Probate is Tedious
Probate can last for years and spend $1,000’s if not $10,000’s. That is money that should go to your family.
The attorney can ask for about 3% of your GROSS estate. The executor can ask for another 3% of your GROSS estate. Your gross estate is the value of all property without subtracting out what is owed on it. For example, if you have a $250,000 house and owe $240,000 the lawyer gets 3% of $250,000 ($7,500) and the executor gets another 3% ($7,500) minimum. If there is litigation involved, those numbers rapidly rise.
Probate is the public, formal, red-tape filled and court-supervised cold, impersonal process of transferring ownership of your property to the next generation. It consists of many steps required by law and takes slightly different paths depending on the presence of a Last Will and Testament or not.
Most of the time, much if not all your property is not available to your loved ones until the end of the process.
Long, red tape filled, impersonal processes take a lot of time and money to finish. Everyone else gets paid first: administrator, attorneys, funeral home, appraisers, the court, taxes, and creditors. Only then will your heirs get what’s left. You case must wind its way through the slow court system at the “speed of law.”
Since the courts are involved, probate is a public process. All the documents, including inventory and accountings, are available for the public to review. Therefore, we all know about the proceedings for celebrities like Prince or Michael Jackson. People don’t find it uncommon to start receiving mailings with offers. (As an attorney, I get offers to help sell the assets from various people…)
Your and your family’s private affairs will be open to public scrutiny. It goes beyond just publishing the fact of your probate in the newspaper. It can also expose your family to crimes of opportunity. Con artists, creditors, overly aggressive sales people, and people eager to exploit financial weakness routinely look at the Probate records. There might not be a bad reason, but on the other hand they may be looking to exploit your family.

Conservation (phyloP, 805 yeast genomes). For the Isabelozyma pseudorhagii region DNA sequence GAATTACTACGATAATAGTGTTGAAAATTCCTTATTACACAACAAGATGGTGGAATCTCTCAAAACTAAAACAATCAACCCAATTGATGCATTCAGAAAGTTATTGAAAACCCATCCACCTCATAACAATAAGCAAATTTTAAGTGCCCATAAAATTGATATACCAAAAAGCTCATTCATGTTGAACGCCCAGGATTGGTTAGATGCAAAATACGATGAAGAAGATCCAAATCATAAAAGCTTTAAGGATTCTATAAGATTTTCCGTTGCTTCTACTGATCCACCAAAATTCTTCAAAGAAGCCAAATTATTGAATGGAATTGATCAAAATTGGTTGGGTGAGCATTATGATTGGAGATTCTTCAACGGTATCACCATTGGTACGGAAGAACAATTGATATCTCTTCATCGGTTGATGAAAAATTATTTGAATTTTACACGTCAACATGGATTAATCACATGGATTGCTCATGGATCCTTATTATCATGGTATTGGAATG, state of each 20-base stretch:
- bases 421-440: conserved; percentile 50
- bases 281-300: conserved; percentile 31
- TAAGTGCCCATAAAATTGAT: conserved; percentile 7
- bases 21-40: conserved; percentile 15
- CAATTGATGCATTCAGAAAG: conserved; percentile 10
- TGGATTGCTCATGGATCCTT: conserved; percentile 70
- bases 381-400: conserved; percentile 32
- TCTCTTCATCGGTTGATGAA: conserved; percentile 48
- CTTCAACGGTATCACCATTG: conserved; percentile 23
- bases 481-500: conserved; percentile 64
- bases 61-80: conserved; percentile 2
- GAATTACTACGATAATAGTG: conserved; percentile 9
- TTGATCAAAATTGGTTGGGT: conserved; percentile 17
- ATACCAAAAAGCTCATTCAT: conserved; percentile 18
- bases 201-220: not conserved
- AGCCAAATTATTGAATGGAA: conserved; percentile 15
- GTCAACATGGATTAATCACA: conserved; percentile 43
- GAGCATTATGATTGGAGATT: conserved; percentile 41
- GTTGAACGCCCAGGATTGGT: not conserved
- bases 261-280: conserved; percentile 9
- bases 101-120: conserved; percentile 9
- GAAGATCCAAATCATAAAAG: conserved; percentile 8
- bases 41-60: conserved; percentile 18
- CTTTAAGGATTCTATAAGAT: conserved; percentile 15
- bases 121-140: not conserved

Regardless of motive, these people present a threat to your family that they don’t need. You can’t protect your family from them if your estate goes through probate.
If there is a Last Will and Testament, the first step is to present the Will to the court and have it declared valid. The next step is to get somebody appointed to oversee the rest of the process. This person is called the Personal Representative in modern language. In older, more formal language that person may be called the Executor (male) or Executrix (female).
If there is not a Last Will and Testament, then somebody still must be appointed to oversee the process. Somebody that is an “interested party” may ask the court to be in charge. When appointed that person, in the older language, would be known as the Administrator (male) or Administratrix (female). But, in modern language, as the Personal Representative.
Just about anything that needs to be done to manage your final estate will require the court’s permission if you didn’t leave a Will. Without a Last Will and Testament, if anything needs to be sold, even just for an estate sale, you must ask the court for permission.
After this, the process can get very complex, or be simple. But, eventually, everything goes where you wanted it to. That is, if there are no successful challenges.
If you don’t have a Will, who does your stuff go to? Most, if not all states have already decided that for you. For example, in Arkansas, your spouse will get 1/3rd of all your “personal” (that is not real estate) property and a “life estate” in your real property. Your children get a share per child of the remaining personal property and a share each of the real property subject to your spouse’s “life estate.”
For example, you own a house only in your name and $120,000 in your name and have two children. Your spouse gets 1/3 of the money, that is $40,000. Your children split the remaining $80,000 for $40,000 each. Your wife gets a 1/3 life estate in the property (meaning she owns that much for the remainder of her lifetime) and your children get ½ each ownership in the home as tenants in common, subject to mom’s life estate.
As for your spouse, even if you try to cut them out of the Will, most states have laws on the book that give your spouse a minimum, even if you have a Will. All your spouse must do is claim it against the Will. (Caveat: If you are going to divorce late in life, look at the cost of a divorce vs. the cost of staying married. You may just decide to live separately instead…)
All the details of Probate could, and do, fill several volumes. In Arkansas alone, the entire probate code (including trusts, probate, and guardianships) comes to over 1,000 printed pages when you include the summary of court decisions and annotations.